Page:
Safe-guarded like a mother’s love,
a concept of peace manifests the dove,
flying free, unscathed by jaded thieves,
un-vexed by life’s little pet peeves.
Freedom to love, learn, live with each other,
a growing body of thoughts we take no bother,
obsessive, compulsive, saturating the wet rags
of liberty and truth, now each in separate bags.
It wasn’t always divided like states,
there were no borders or defining traits.
Things like peace were a simple oath
made to wars with nothing left to loath.
Now it takes miles of red tape
to stick a notion like preventing rape;
permits and privileges to hunt and fight,
reasons absolved like our human rights.
It takes wings and hearts of gold and jade
to fly as that dove whom the heavens made.
I died with my bulletproof vest on,
shot in the side like a dead man,
ricochet from the fire of the burn,
it sears me so.
The metal hammer sends down a nail
in my side. I feel it flowing out of me.
What good does this vest do, my body
not protected now; never was, never will.
This vest was just a ruse of sorts,
false hope in a dangerous world.
If I was a product of the 2080’s, I might hear stories about how things were in my parent’s time, or perhaps my grandparents’ time. All the same, there would come a time or two when I heard stories of history and change, long before any time of my they knew of. We, the product of that enduring turmoil across the world.
There was this time before all that, in 1969, when a million people came together in search of peace, love, and music, at a place called Woodstock. People found a way to coexist for three days with little food, a lot of drugs, and an endless supply of parties for the senses. The parties were on stage; the passionate cameos of legendary artists, daytime stillness in the sun and rain, explosive demonstrations of musical talent, candid late-nighters by famous sounds like Janis Joplin and Jimi Hendrix, The Band, Santana and more. Nobody would know the names of these musicians except the few and privileged, who listened in school, and saw the grand picture of our creative evolution since our modern renaissance.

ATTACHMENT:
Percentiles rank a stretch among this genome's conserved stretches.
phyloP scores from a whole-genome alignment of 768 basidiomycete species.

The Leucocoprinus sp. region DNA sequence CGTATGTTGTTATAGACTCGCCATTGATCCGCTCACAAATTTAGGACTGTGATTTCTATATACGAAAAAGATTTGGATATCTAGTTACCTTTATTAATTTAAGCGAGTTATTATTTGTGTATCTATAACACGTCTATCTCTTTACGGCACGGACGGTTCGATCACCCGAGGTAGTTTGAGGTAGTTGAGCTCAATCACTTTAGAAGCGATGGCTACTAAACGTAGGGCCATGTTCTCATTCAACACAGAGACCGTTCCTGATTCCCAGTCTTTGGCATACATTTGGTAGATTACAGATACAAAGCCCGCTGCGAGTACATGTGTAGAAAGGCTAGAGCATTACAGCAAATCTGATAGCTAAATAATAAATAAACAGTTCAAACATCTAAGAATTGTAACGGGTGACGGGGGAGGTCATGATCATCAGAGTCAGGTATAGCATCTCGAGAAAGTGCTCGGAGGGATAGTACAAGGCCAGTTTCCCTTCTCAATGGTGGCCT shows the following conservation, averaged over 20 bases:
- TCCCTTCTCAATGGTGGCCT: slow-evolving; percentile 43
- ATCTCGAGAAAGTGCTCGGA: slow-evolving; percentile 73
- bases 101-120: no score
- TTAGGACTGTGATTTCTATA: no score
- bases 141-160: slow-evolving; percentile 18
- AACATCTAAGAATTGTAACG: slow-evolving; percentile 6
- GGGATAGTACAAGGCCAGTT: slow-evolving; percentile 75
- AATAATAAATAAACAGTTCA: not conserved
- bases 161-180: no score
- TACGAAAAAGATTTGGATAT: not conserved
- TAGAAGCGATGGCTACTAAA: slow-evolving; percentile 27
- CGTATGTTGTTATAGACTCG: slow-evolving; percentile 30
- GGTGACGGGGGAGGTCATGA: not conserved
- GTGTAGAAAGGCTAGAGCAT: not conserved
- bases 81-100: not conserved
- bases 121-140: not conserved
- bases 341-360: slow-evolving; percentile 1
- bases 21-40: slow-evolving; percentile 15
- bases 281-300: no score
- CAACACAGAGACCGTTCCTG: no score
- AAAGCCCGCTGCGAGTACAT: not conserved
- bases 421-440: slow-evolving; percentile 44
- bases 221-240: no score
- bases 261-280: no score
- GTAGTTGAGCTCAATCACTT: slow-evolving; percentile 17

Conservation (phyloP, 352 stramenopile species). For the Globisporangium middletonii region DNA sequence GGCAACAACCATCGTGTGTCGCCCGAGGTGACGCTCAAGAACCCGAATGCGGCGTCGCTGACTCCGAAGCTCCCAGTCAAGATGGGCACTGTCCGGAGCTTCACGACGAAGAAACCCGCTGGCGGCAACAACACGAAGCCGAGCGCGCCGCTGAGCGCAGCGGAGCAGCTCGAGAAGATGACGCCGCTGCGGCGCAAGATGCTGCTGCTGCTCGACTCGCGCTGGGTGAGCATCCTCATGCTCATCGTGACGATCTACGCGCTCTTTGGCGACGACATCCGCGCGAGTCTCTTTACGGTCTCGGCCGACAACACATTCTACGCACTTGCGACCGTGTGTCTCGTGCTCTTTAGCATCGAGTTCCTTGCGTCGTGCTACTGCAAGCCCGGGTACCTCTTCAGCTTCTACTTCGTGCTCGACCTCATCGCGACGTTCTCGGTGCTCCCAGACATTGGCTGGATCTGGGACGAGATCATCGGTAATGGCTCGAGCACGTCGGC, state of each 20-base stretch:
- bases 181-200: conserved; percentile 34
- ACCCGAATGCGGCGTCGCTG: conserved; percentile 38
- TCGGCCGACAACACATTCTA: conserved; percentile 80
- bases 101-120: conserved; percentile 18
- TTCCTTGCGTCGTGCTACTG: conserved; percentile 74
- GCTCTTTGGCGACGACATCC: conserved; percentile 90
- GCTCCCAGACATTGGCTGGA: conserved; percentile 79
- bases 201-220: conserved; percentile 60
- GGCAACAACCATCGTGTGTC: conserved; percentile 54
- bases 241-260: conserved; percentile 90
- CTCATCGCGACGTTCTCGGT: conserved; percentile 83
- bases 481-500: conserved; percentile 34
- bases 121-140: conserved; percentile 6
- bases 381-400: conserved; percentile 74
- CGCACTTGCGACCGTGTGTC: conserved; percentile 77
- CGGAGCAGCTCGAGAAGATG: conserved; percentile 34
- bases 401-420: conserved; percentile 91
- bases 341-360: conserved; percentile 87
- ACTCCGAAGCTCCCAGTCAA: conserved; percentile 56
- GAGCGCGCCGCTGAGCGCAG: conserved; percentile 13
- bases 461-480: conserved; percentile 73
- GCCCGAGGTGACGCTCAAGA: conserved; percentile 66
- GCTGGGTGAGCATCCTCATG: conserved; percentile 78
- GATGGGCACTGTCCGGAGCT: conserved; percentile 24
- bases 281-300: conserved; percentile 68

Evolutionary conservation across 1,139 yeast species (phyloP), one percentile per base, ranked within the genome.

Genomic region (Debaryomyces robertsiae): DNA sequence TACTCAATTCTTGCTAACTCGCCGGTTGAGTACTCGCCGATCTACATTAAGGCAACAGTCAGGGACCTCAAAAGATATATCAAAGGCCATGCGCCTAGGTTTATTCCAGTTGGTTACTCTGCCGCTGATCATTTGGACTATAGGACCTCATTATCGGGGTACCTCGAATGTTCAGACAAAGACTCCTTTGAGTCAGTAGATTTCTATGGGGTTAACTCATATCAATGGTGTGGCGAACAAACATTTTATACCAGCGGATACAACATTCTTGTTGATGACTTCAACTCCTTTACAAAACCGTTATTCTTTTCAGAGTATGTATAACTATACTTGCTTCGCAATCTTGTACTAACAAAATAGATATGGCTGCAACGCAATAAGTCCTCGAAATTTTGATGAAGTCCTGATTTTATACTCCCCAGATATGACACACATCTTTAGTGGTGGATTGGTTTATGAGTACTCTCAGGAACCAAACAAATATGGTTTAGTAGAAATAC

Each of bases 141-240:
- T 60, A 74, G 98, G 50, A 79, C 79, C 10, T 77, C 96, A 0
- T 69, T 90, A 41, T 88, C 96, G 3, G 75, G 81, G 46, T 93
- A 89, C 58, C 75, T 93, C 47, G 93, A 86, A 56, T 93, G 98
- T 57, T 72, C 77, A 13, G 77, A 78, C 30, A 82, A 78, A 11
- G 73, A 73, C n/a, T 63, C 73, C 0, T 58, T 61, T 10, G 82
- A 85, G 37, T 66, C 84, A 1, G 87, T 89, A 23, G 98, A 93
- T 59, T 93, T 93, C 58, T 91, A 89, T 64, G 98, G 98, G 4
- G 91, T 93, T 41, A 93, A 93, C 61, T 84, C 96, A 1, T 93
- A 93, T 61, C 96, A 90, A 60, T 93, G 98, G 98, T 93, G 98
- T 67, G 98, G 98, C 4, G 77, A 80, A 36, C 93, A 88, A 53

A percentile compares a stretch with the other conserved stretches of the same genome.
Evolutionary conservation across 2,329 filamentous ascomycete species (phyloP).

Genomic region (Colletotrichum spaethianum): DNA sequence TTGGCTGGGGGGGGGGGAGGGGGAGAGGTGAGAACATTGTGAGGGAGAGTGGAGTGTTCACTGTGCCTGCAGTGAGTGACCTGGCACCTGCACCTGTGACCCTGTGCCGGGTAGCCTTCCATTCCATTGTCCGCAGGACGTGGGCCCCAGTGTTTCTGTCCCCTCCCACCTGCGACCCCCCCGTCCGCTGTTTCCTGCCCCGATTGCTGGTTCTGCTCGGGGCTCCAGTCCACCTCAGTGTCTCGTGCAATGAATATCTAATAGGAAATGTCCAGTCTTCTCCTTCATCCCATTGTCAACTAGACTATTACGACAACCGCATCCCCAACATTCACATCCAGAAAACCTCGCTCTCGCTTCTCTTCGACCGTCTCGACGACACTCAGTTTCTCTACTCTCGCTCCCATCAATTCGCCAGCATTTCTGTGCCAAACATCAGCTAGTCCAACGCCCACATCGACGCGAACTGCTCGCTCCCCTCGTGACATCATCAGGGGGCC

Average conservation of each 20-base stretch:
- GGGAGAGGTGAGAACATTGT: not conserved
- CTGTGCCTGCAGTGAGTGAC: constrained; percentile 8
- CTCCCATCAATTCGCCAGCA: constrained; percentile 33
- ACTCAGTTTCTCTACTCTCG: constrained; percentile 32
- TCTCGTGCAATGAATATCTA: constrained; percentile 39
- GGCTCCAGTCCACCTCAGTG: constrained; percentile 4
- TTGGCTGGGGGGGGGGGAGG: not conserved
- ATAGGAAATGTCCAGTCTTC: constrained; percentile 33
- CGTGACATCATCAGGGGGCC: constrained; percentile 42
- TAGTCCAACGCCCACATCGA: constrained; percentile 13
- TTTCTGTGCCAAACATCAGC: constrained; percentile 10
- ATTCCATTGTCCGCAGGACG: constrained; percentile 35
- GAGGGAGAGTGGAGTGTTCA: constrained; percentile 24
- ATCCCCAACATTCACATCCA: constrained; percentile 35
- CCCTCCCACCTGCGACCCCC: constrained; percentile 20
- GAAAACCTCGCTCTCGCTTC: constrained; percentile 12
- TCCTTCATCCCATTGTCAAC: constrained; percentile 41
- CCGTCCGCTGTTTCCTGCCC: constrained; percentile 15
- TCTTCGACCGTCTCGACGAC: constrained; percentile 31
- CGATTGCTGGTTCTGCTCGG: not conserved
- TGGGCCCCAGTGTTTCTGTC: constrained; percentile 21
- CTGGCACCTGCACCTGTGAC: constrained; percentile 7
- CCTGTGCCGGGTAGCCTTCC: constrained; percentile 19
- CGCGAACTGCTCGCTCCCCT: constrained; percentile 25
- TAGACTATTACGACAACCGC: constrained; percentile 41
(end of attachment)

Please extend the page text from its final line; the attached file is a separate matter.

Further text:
If life had to be so different from the world of yesteryear, why are we not as happy as then? What has jaded our minds to think that the world of today is not as satisfying? Innovation and technology have made our world better; a living, breathing entity in the galaxy, flourishing with countless, interactive life forms that coexist and sustain a healthy, natural environment. We are living on the product of collective consciousness, sensible and compassionate and in balance with all things.
When arrows fly they always point
At those that they will soon anoint
With red wine and its cleansing toll
Which pours whenceforth from uncorked hole
And when the wine has cleaned his eyes
The anointed one a vision spies
I see a field of forgotten Greeks
Surrounded by far off mountain peaks
I see brother Ulysses scheming there
And Daphne with her leaf-like hair
Achilles tells me, “Tis better to slave
Than rule for eternity in the grave”
And so I leave him and cross the plain
For council I might ascertain
A sign in cumulus, nimbus sky
The same revealed to Constantine’s eye
When formed, the sign reveals afar
The Shepherd King’s personal star
And the Blue Man’s hand descends from its veil
To whisk me to heaven by my lone ponytail
The Last Great Prophet now I meet
Who speaks softly in a voice most sweet
We converse for hours but do not walk
In a dialogue where I rarely talk
Until he asks to where I’m off
I say “To the highest mountain top”
And when I start on my journey
The prophet brings the mountain to me
At the peak, ‘neath a tree, sitting cross-legged
Is a wise man with a large bump on his head.
He says, “Embrace diversity
But accept universal unity
To the air, the sea, the Earth, the plants,
And the animals from the yak to the ant”
And then I see a blinding flash
And exhaling, I have peace at last